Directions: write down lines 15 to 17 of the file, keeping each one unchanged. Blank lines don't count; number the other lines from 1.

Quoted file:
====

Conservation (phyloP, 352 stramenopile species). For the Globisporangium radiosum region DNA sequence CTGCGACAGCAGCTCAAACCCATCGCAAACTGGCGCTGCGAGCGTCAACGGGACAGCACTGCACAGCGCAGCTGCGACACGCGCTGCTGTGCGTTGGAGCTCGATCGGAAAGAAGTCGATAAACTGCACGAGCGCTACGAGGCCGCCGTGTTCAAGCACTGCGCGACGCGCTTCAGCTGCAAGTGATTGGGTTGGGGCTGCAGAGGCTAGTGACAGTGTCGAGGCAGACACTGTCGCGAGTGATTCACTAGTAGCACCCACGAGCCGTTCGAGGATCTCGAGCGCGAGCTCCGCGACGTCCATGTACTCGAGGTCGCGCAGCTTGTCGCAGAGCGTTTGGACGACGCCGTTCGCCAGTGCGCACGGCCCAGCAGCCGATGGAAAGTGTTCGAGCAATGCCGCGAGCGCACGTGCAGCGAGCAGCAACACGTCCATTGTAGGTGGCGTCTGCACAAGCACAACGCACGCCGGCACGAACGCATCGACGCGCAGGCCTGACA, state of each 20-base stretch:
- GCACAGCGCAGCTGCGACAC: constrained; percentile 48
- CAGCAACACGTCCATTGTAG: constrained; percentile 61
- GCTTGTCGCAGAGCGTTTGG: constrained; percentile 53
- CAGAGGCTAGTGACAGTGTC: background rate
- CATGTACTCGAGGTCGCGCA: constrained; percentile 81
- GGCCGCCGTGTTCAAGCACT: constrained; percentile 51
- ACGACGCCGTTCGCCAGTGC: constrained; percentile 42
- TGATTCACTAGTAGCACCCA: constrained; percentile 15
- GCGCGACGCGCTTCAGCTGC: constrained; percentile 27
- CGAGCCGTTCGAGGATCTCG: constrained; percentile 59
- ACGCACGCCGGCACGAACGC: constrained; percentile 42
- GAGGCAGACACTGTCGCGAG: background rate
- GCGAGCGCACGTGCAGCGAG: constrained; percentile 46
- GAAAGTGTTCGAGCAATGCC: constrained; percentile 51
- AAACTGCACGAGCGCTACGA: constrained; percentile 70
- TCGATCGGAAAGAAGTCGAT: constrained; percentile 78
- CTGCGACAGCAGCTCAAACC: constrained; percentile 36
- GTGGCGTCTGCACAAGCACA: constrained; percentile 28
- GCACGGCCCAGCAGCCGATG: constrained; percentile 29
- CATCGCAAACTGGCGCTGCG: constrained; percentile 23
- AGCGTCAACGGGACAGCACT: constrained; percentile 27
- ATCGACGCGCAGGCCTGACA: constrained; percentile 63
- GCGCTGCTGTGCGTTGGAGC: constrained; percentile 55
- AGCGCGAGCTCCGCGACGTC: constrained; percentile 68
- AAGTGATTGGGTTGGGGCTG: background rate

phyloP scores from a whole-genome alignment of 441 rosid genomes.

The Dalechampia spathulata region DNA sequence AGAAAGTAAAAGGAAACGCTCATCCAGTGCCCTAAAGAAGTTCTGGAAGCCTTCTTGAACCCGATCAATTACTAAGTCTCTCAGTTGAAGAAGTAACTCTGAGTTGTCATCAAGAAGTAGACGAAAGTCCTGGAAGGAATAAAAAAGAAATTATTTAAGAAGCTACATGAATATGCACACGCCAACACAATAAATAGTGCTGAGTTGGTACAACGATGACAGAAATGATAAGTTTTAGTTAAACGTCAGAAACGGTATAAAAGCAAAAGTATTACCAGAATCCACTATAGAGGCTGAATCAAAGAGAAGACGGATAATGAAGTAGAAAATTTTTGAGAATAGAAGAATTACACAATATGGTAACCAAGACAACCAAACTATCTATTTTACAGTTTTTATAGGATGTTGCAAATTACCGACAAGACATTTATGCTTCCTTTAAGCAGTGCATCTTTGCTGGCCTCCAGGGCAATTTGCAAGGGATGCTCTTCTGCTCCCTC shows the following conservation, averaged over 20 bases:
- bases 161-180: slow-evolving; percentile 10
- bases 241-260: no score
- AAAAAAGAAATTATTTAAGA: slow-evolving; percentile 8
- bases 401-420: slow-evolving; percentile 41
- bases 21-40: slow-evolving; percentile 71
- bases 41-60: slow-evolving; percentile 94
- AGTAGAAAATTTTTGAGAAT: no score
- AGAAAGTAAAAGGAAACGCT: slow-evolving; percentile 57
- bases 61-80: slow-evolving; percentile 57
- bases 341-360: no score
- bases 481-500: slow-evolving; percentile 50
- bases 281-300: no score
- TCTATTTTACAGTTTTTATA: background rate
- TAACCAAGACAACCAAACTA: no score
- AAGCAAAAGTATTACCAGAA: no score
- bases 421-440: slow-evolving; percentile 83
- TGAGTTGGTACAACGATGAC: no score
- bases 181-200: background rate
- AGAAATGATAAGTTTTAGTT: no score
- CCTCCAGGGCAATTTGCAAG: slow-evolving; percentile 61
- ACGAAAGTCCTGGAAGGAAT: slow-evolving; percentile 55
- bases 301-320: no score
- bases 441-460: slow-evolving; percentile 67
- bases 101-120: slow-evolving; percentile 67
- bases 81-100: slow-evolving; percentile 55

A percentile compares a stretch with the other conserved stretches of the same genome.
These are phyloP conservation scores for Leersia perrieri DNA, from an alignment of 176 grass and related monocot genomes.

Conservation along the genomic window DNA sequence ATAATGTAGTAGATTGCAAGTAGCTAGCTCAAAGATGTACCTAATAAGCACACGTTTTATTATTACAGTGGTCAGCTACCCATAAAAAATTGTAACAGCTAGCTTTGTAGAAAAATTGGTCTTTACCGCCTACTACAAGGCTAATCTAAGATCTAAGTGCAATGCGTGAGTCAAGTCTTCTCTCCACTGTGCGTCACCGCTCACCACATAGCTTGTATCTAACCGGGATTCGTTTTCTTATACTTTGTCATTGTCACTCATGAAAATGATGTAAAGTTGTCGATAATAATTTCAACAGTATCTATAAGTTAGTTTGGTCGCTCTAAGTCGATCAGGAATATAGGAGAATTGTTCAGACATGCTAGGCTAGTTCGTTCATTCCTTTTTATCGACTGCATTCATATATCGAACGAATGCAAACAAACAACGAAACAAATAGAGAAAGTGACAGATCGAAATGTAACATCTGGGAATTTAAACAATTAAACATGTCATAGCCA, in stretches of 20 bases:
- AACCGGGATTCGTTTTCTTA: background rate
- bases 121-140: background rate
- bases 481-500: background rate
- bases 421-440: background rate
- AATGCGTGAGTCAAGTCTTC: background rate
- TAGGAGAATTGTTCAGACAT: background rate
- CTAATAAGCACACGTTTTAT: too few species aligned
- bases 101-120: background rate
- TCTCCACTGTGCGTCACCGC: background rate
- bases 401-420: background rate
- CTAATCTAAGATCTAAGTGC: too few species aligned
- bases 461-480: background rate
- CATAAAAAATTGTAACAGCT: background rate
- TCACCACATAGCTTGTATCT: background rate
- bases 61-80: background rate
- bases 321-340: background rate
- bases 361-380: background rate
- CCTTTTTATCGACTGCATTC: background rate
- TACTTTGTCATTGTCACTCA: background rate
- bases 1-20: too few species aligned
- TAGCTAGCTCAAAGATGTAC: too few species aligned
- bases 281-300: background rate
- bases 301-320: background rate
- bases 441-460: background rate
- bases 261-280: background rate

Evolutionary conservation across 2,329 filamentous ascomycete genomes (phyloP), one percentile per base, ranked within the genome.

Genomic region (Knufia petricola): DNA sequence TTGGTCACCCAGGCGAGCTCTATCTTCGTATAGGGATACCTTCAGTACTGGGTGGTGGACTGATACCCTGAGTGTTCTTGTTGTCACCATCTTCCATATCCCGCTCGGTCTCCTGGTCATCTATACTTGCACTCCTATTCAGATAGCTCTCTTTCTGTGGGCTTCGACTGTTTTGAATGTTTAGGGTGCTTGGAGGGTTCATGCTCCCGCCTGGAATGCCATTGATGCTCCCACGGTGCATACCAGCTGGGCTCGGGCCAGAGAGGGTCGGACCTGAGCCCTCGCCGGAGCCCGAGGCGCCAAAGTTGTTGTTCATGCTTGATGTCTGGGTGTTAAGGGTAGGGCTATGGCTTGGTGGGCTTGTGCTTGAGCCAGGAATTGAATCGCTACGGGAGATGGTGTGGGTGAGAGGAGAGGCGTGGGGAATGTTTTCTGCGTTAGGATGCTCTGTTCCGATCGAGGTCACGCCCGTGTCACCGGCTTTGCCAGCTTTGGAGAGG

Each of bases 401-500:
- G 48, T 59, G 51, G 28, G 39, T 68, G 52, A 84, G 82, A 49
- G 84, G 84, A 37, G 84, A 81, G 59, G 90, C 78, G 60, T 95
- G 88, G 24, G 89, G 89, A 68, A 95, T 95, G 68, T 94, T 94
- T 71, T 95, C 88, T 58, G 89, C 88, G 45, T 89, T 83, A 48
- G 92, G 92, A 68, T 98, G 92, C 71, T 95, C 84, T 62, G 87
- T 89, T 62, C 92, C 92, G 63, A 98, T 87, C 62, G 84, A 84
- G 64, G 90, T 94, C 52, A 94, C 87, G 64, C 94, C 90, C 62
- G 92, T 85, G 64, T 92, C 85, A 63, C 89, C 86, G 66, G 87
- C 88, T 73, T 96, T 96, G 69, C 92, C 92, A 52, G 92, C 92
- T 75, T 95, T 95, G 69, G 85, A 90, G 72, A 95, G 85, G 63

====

- GAAAGTGTTCGAGCAATGCC: constrained; percentile 51
- AAACTGCACGAGCGCTACGA: constrained; percentile 70
- TCGATCGGAAAGAAGTCGAT: constrained; percentile 78